As the drought continues despite some rainy relief, wildlife has taken unusual measures to seek food and drink, increasing conflicts with humans. Coyotes have taken small dogs, sometimes in broad daylight. Bears, which usually venture out in the darkness of night, are now frequently seen in the daylight hours.
“On August 10, my mother-in-law, Judy Eckert, was outside watering her tomato plant when this coyote just walked up and took her little dog,” said Gigi Salvucci, who lives in Woodstock. Eckert lives in the Jockey Hill area.
“By the time I got there, and I called the police, it was too late,” she said. “It’s devastating.” A woman on Rymrock Road also had her dog taken, Salvucci said. “I’ve been so upset about it because nobody put up signs or did anything.”
Salvucci, together with her husband and mother-in-law had about ten yard signs made at Timely Signs that warn of coyotes in the area killing dogs and cats. She said her mother-in-law has lived on Jockey Hill Road for 55 years and has had many dogs and cats and never had any of them taken by a coyote.
A post on Facebook said people need to be aware because they live in the country.
“We all know that, but they don’t normally just come out on a sunny day and take your little animal out of the yard,” Salvucci said in response.
Keeping garbage secure minimizes conflict
Department of Environmental Conservation Wildlife Tech Chris Plummer said the most important thing to do is avoid leaving food sources around where animals can access them.
“Probably the most important thing with bears — I guess coyotes as well, generally, any wildlife — is not having any kind of a attractant around for it,” Plummer said. “They’re very food-motivated animals. So things like garbage, bird feeders, your grill, your compost…those kinds of things are real attractive for bears…So having those types of things locked up…you can put your garbage in a shed or garage, if you have that. If not, you can ratchet strap it down and not bring it out to the curb until your day of pickup. You really want to keep your garbage real locked up and tight, so the bears aren’t able to use that as a food source.”
Death of cats, small dogs starts with other food sources
“A lot of times people have bird feeders, and that attracts smaller animals, which also attracts those predators to the area. They’re on the landscape all the time and looking for food. So if you have attracted other prey, you’d be likely to draw in a predator more so than if you didn’t have that,” Plummer said.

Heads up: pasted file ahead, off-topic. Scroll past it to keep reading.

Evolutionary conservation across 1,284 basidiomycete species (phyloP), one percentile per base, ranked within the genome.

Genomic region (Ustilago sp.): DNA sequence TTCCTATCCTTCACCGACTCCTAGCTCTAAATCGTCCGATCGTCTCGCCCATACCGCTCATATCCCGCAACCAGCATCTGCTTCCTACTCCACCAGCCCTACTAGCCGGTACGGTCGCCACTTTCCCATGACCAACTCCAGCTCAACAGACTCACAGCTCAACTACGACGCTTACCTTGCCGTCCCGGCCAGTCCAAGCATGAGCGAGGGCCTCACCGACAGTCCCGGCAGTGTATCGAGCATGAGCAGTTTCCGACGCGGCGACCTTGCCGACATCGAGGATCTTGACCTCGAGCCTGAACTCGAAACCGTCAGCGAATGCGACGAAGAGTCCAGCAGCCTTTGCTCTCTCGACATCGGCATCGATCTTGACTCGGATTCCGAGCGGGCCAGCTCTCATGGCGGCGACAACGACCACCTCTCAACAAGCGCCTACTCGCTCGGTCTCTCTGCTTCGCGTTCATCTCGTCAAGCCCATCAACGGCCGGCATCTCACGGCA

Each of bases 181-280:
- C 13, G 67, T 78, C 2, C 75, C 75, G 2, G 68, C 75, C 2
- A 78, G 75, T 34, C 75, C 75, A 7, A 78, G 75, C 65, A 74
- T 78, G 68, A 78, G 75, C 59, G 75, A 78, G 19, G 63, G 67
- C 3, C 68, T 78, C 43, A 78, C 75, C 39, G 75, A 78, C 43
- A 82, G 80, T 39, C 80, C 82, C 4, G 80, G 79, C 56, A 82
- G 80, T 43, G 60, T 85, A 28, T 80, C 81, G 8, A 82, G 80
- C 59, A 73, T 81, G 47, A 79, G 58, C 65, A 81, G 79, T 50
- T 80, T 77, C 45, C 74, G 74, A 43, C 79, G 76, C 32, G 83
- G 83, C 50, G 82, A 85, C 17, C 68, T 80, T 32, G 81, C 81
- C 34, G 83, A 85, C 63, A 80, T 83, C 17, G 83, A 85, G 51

Removing grease from your barbecue grill after use and keeping it in the garage will help.
Placing ammonia-soaked rags in the garbage bins will help mask the garbage scent if you cannot keep them inside, Plummer said.
“And we recommend people don’t feed their pets outside. Any kind of food waste outside is an invitation for bears to come and get into it. And once they learn that behavior, it’s much, much harder to get them to stop,” he said. “That’s when they start to go to extreme measures to actually try and get it like breaking into your garage or shed or something…So if you start with good housekeeping practices, you’re way better off at avoiding any kind of conflict in the future.”
Bears learn by association and have an excellent memory, so take measures to discourage them from returning.
“If you’re starting to have a bear that’s hanging around your property and it’s trying to get into your trash and you see it, we recommend harassing the bear and making it feel really uncomfortable when it’s on your property. Don’t let it hang out,” Plummer said.
“You shouldn’t be afraid of the bear. They’re not going to attack you unless they feel threatened and cornered. Basically, they’re going to try and escape any way possible. Unless they can’t, then they’ll defend themselves. So we recommend harassing the bear with noise,” he said.
“A lot of times, air horns work really well. You get an air horn and blast it at the bear and yell at it or bang on pots and pans. That’s something you might have on hand already. And kind of follow it off your property until it’s gone, so it knows that you know where its boundaries are. It’ll kind of learn that over time.”
In addition to having an air horn on hand, Plummer recommends a product made by Amtek called the Critter Gitter, which emits a 120-decibel alarm sound and flashes bright lights when its motion sensor is activated. Other manufacturers make similar devices.
The bears need to be made uncomfortable, or hazed, before they learn bad behavior and it applies to other animals including coyotes, Plummer said.
A fed bear is a dead bear
Problem bears in rural areas do not get relocated, and once they learn bad behavior, it can be a death sentence.
“The only bears that get relocated are the ones found in urban settings like if one were to be in downtown Kingston or Poughkeepsie, then they would get moved,” Plummer said. “If people aren’t taking care of the garbage, the bears can make a habit out of that behavior. Sometimes they end up breaking into homes, and that is when we would respond and euthanize that bear.”
Bears are classified based on their threat. A bear that attacks or injures a person, is aggressive toward people, has attacked or killed livestock, or breaks into a home is Class 1. A bear that has damaged a home or entered another structure, such as a barn or shed is a Class 2 or 3.
Class 1 bears should be immediately euthanized per the DEC’s Black Bear Response Manual.
Class 2 bears show undesirable behavior around humans and minimal fear. Repeat Class 2 offenders may be considered for euthanasia.
Class 3 bears have altered natural foraging in favor of man-made food sources. Attempts to alter behavior may include noise-makers, electric fences, rubber buckshot and reinforced dumpster lids.
Class 4 bears are those that exhibit normal, natural behaviors.